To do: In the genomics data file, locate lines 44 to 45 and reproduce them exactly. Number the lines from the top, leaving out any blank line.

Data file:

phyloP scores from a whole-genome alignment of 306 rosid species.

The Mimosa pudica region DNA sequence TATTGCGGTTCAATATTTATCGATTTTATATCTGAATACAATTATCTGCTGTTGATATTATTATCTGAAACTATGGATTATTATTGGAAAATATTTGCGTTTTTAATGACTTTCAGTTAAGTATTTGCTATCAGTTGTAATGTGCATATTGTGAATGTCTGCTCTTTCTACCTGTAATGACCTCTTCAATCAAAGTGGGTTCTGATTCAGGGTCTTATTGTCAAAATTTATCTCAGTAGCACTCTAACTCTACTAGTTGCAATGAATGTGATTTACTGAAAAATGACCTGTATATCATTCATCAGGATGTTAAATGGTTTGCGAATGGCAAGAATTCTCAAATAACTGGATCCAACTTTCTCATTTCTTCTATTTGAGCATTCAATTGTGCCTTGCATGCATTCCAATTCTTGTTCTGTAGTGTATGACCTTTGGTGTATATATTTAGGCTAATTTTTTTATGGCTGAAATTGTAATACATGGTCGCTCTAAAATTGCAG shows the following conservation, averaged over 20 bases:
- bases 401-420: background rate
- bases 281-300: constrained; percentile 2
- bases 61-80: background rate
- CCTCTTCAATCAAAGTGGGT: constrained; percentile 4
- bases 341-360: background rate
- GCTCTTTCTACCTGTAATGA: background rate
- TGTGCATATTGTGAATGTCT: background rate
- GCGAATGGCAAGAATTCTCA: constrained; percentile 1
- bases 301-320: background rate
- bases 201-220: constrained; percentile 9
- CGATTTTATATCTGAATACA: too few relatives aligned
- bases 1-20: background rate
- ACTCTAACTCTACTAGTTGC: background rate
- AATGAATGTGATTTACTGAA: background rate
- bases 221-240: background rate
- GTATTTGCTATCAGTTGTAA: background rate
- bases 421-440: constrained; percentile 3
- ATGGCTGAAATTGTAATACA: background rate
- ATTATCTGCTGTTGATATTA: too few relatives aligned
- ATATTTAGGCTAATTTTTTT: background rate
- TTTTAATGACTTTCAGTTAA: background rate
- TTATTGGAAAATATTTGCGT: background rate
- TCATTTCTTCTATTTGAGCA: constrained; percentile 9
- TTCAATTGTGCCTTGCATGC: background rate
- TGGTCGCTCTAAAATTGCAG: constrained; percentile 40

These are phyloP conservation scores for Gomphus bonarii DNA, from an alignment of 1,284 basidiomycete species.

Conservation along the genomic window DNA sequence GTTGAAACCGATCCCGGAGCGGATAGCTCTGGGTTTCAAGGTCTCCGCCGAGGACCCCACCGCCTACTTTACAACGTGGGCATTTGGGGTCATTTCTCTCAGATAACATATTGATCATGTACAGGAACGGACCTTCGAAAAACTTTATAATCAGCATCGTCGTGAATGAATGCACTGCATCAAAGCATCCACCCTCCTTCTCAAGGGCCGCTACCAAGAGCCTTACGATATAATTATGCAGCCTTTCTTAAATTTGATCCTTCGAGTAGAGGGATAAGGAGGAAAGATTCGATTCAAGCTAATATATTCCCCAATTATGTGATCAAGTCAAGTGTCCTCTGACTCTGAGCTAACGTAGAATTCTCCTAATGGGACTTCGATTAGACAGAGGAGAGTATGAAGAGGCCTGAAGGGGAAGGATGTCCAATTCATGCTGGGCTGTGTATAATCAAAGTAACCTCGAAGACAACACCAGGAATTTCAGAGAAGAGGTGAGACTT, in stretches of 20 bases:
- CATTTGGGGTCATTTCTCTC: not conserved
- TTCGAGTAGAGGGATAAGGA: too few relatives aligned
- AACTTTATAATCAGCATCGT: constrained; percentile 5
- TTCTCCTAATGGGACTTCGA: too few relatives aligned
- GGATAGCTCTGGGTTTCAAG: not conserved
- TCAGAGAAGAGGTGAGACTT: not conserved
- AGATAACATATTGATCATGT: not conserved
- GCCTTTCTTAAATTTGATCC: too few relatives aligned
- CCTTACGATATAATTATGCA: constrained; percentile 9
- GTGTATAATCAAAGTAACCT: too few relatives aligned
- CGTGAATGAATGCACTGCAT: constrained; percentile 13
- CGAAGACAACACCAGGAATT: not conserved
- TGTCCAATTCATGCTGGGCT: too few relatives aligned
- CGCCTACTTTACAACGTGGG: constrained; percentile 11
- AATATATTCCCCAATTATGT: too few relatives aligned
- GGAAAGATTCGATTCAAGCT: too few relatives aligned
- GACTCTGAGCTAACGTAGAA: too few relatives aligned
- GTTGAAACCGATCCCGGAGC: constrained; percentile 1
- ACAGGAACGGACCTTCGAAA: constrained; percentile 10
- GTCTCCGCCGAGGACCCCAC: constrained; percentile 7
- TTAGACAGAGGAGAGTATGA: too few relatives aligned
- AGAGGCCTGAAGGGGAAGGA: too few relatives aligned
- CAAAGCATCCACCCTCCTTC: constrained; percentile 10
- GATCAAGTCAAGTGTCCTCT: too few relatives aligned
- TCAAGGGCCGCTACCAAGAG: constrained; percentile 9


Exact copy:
- AATATATTCCCCAATTATGT: too few relatives aligned
- GGAAAGATTCGATTCAAGCT: too few relatives aligned